Cohen's clients love it. "It gives them such an advantage over their competitors," Cohen tells me. "When they own the consumer mind -- when they create such a perfect fit with her underlying identity needs -- they become that much more powerful ... It's fascinating to see how far companies have come in recognizing that."
Hal Goldberg, the California-based hypnotist who conducted the focus groups for Shell, agrees that today's far-seeing executive will route all appeals through the consumer subconscious. "The issues that people have with brands are so deep-seated," he says. "If I can get people to go back in time, go back to when they first experienced the brand and the category, I might find something that a client can make use of ... Perhaps there's something about the first experience with the category that affects adult behavior. If my client knows that, and their competitors don't, they might be able to penetrate that intense imprinted memory and make a sale."
The old tools of the subliminal hard sell -- skin probes, galvanometers, high-speed tachistoscopes urging movie patrons to "Eat Popcorn" and "Drink Coca-Cola" -- had about them the distinct whiff of hucksterism. In contrast, the new-style methods boast a faddish academic gloss. The literature of the new, highbrow brand consultancies bristles with references to "emergent codes," "meaning systems" and "syncretic nonlinearity." In marketing departments across America, cheerful maxims about teamwork have given way to po-mo apergus. "Put Your Own Subjectivity On the Line!" exhorts a wall poster at DDB-Needham Worldwide, a New York-based advertising agency. "It's the only way into the Other's subjectivity!" Another consultancy informs prospective clients that "Consumers are Made, not Born ... Any brand that doesn't exploit the 'Normalizing Ideology' is lost in 'cultural space.'"
The most successful outfits promise an irresistible fusion of Jung, Freud, and TQM-style system-worship. "Phase Three: Following the last imprinting session in this phase, the third meeting with the Archetype Team is held," reads a typical passage from a brochure put out by Archetype Discoveries, the Palm Beach consultancy presided over by Dr. Clothaire Rapaille. "The results of the second-phase imprinting sessions are analyzed, and a new orientation is established ... The Archetype Team Leader meets with the Core Team. We begin to understand the archetype, and to 'break the code.'" Clients include Coca-Cola, Kellogg's and Kraft Barbeque Sauce.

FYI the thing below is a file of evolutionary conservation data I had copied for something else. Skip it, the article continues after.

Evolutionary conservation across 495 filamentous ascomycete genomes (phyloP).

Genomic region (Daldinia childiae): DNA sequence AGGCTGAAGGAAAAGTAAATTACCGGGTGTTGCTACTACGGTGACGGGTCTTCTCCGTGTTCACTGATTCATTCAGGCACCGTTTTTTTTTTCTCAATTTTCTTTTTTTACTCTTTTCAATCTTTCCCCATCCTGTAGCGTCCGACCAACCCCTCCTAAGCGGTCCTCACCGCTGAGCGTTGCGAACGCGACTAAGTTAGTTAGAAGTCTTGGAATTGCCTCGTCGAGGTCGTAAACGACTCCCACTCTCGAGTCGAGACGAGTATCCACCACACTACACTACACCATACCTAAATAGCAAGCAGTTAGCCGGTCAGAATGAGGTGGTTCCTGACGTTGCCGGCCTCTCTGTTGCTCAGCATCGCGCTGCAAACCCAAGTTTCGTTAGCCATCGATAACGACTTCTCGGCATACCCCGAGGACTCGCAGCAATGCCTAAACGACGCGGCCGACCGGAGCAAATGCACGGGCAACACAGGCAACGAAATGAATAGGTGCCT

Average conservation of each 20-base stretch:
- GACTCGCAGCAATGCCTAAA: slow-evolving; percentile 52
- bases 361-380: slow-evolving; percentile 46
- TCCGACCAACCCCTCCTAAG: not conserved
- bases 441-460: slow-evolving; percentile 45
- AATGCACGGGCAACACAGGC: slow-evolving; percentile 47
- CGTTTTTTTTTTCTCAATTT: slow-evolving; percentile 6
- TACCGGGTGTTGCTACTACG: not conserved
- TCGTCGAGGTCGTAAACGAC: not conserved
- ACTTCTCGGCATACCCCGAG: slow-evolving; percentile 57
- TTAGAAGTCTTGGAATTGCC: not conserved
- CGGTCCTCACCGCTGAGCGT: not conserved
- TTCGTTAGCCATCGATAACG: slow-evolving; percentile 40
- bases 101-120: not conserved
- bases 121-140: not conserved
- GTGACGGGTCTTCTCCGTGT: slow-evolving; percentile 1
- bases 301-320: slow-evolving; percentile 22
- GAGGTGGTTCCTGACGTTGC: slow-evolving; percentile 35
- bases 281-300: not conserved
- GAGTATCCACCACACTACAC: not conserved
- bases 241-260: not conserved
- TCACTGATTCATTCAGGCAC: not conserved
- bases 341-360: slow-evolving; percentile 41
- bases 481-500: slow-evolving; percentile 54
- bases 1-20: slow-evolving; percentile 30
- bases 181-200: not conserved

There is another important difference between today's captains of consciousness and the psycho-probers of yesteryear. According to Packard's account, the sociologists, anthropologists and clinical psychiatrists who toiled for the agencies were conflicted, even tortured about their place in his rogues' gallery of persuaders. They brooded constantly about the implications of their endeavors, and claimed to be wracked with guilt over the morality of using social-scientific methods to manipulate mass audiences. Today's consciousness wranglers, in contrast, are a far more upbeat lot. Weaned on the latest cultural-studies theory, which holds that Disneyland is a text, and which refuses to privilege Graham Greene over the Jolly Green Giant, they hardly feel they are slumming when they make the jump to the dark side. After all, if you're going to write a dissertation on the semiotics of Playtex, you might as well get paid for it -- by Playtex.
"Once clients look at things in a semiotic way, they never go back," says Virginia Valentine, president of Semiotic Solutions, whose clients include Coca-Cola, Mazda, Safeway, and SmithKline Beecham. "My own degree is in critical theory and literature. The theory base we use comes from the French, from Saussure and Levi-Strauss, with a healthy dose of Levinson, British cultural studies, and Russian formalists, who were of course the great theorists of carnival ..." Her voice drifts off knowingly. "We're very proud of what we've been able to do here. We have, I believe, taken the whole body of semiotic theory and adapted it to consumer brands. We've fit the semiotic project within the commercial process without losing the rigor, without losing the systematic approach, and still staying true to the theoretical principles."
Valentine explains how this works in practice. "It's all about how brands make meaning," she says. "And how meaning is literally deconstructed and reconstructed. It's quite fascinating, actually. We've worked on a number of retail projects. And what we've found is that everything signifies. Everything. Whether it's sanitary protection or the interior design of a supermarket or the viscosity of a product, it will all signify. And advertising is only going to work if it taps into a ready-made coding system in the consumer's head."